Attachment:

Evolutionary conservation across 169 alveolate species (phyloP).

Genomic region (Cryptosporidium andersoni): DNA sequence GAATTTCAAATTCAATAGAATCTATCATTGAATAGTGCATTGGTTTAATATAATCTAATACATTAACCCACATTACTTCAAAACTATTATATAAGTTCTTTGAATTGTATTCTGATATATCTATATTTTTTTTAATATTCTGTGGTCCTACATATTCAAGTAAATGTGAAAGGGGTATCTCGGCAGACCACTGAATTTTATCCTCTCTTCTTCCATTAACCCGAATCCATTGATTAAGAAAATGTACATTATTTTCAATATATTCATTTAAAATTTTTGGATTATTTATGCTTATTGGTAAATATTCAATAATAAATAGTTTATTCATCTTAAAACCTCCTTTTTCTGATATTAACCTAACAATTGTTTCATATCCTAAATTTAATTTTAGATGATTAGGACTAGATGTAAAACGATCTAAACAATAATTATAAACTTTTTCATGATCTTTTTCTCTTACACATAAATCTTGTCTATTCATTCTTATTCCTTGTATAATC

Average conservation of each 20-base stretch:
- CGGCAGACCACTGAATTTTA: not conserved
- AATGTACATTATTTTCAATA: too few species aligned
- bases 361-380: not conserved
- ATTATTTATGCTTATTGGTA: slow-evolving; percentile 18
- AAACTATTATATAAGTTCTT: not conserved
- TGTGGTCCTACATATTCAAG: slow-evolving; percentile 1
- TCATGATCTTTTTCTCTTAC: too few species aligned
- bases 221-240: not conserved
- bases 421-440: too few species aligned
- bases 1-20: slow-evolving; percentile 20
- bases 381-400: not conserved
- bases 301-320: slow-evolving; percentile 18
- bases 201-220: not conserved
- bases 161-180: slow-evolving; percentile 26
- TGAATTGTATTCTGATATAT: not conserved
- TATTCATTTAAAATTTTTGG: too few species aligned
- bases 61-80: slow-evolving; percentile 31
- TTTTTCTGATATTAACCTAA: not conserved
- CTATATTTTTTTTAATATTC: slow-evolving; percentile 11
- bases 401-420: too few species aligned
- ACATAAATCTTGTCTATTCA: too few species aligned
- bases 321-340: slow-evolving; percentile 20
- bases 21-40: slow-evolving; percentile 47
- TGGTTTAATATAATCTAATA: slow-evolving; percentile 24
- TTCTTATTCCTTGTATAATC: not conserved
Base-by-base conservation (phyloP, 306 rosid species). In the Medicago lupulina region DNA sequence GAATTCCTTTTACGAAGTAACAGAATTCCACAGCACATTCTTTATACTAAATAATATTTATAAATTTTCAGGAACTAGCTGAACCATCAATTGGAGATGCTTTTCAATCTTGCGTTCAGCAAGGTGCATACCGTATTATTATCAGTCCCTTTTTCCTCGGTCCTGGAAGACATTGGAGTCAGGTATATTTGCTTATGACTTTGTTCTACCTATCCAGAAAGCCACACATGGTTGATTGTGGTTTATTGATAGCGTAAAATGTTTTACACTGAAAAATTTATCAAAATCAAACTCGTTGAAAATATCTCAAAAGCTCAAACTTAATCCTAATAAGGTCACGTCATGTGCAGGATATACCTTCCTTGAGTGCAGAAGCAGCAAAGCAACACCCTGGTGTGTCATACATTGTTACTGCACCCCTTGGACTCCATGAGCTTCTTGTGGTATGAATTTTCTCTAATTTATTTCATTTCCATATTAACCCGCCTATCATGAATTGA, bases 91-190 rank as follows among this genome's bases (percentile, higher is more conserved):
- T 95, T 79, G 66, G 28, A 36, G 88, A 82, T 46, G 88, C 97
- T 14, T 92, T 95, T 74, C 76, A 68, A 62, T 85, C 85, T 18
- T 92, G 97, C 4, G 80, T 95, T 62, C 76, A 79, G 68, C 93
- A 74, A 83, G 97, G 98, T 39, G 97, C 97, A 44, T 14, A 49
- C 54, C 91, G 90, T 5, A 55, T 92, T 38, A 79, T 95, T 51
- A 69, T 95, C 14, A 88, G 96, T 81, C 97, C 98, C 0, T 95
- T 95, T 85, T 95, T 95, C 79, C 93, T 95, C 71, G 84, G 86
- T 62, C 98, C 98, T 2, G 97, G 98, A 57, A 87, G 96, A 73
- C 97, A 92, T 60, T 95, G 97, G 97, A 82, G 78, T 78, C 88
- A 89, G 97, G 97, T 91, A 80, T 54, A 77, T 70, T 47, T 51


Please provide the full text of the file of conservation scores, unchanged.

Evolutionary conservation across 169 alveolate species (phyloP).

Genomic region (Cryptosporidium andersoni): DNA sequence GAATTTCAAATTCAATAGAATCTATCATTGAATAGTGCATTGGTTTAATATAATCTAATACATTAACCCACATTACTTCAAAACTATTATATAAGTTCTTTGAATTGTATTCTGATATATCTATATTTTTTTTAATATTCTGTGGTCCTACATATTCAAGTAAATGTGAAAGGGGTATCTCGGCAGACCACTGAATTTTATCCTCTCTTCTTCCATTAACCCGAATCCATTGATTAAGAAAATGTACATTATTTTCAATATATTCATTTAAAATTTTTGGATTATTTATGCTTATTGGTAAATATTCAATAATAAATAGTTTATTCATCTTAAAACCTCCTTTTTCTGATATTAACCTAACAATTGTTTCATATCCTAAATTTAATTTTAGATGATTAGGACTAGATGTAAAACGATCTAAACAATAATTATAAACTTTTTCATGATCTTTTTCTCTTACACATAAATCTTGTCTATTCATTCTTATTCCTTGTATAATC

Average conservation of each 20-base stretch:
- CGGCAGACCACTGAATTTTA: not conserved
- AATGTACATTATTTTCAATA: too few species aligned
- bases 361-380: not conserved
- ATTATTTATGCTTATTGGTA: slow-evolving; percentile 18
- AAACTATTATATAAGTTCTT: not conserved
- TGTGGTCCTACATATTCAAG: slow-evolving; percentile 1
- TCATGATCTTTTTCTCTTAC: too few species aligned
- bases 221-240: not conserved
- bases 421-440: too few species aligned
- bases 1-20: slow-evolving; percentile 20
- bases 381-400: not conserved
- bases 301-320: slow-evolving; percentile 18
- bases 201-220: not conserved
- bases 161-180: slow-evolving; percentile 26
- TGAATTGTATTCTGATATAT: not conserved
- TATTCATTTAAAATTTTTGG: too few species aligned
- bases 61-80: slow-evolving; percentile 31
- TTTTTCTGATATTAACCTAA: not conserved
- CTATATTTTTTTTAATATTC: slow-evolving; percentile 11
- bases 401-420: too few species aligned
- ACATAAATCTTGTCTATTCA: too few species aligned
- bases 321-340: slow-evolving; percentile 20
- bases 21-40: slow-evolving; percentile 47
- TGGTTTAATATAATCTAATA: slow-evolving; percentile 24
- TTCTTATTCCTTGTATAATC: not conserved
Base-by-base conservation (phyloP, 306 rosid species). In the Medicago lupulina region DNA sequence GAATTCCTTTTACGAAGTAACAGAATTCCACAGCACATTCTTTATACTAAATAATATTTATAAATTTTCAGGAACTAGCTGAACCATCAATTGGAGATGCTTTTCAATCTTGCGTTCAGCAAGGTGCATACCGTATTATTATCAGTCCCTTTTTCCTCGGTCCTGGAAGACATTGGAGTCAGGTATATTTGCTTATGACTTTGTTCTACCTATCCAGAAAGCCACACATGGTTGATTGTGGTTTATTGATAGCGTAAAATGTTTTACACTGAAAAATTTATCAAAATCAAACTCGTTGAAAATATCTCAAAAGCTCAAACTTAATCCTAATAAGGTCACGTCATGTGCAGGATATACCTTCCTTGAGTGCAGAAGCAGCAAAGCAACACCCTGGTGTGTCATACATTGTTACTGCACCCCTTGGACTCCATGAGCTTCTTGTGGTATGAATTTTCTCTAATTTATTTCATTTCCATATTAACCCGCCTATCATGAATTGA, bases 91-190 rank as follows among this genome's bases (percentile, higher is more conserved):
- T 95, T 79, G 66, G 28, A 36, G 88, A 82, T 46, G 88, C 97
- T 14, T 92, T 95, T 74, C 76, A 68, A 62, T 85, C 85, T 18
- T 92, G 97, C 4, G 80, T 95, T 62, C 76, A 79, G 68, C 93
- A 74, A 83, G 97, G 98, T 39, G 97, C 97, A 44, T 14, A 49
- C 54, C 91, G 90, T 5, A 55, T 92, T 38, A 79, T 95, T 51
- A 69, T 95, C 14, A 88, G 96, T 81, C 97, C 98, C 0, T 95
- T 95, T 85, T 95, T 95, C 79, C 93, T 95, C 71, G 84, G 86
- T 62, C 98, C 98, T 2, G 97, G 98, A 57, A 87, G 96, A 73
- C 97, A 92, T 60, T 95, G 97, G 97, A 82, G 78, T 78, C 88
- A 89, G 97, G 97, T 91, A 80, T 54, A 77, T 70, T 47, T 51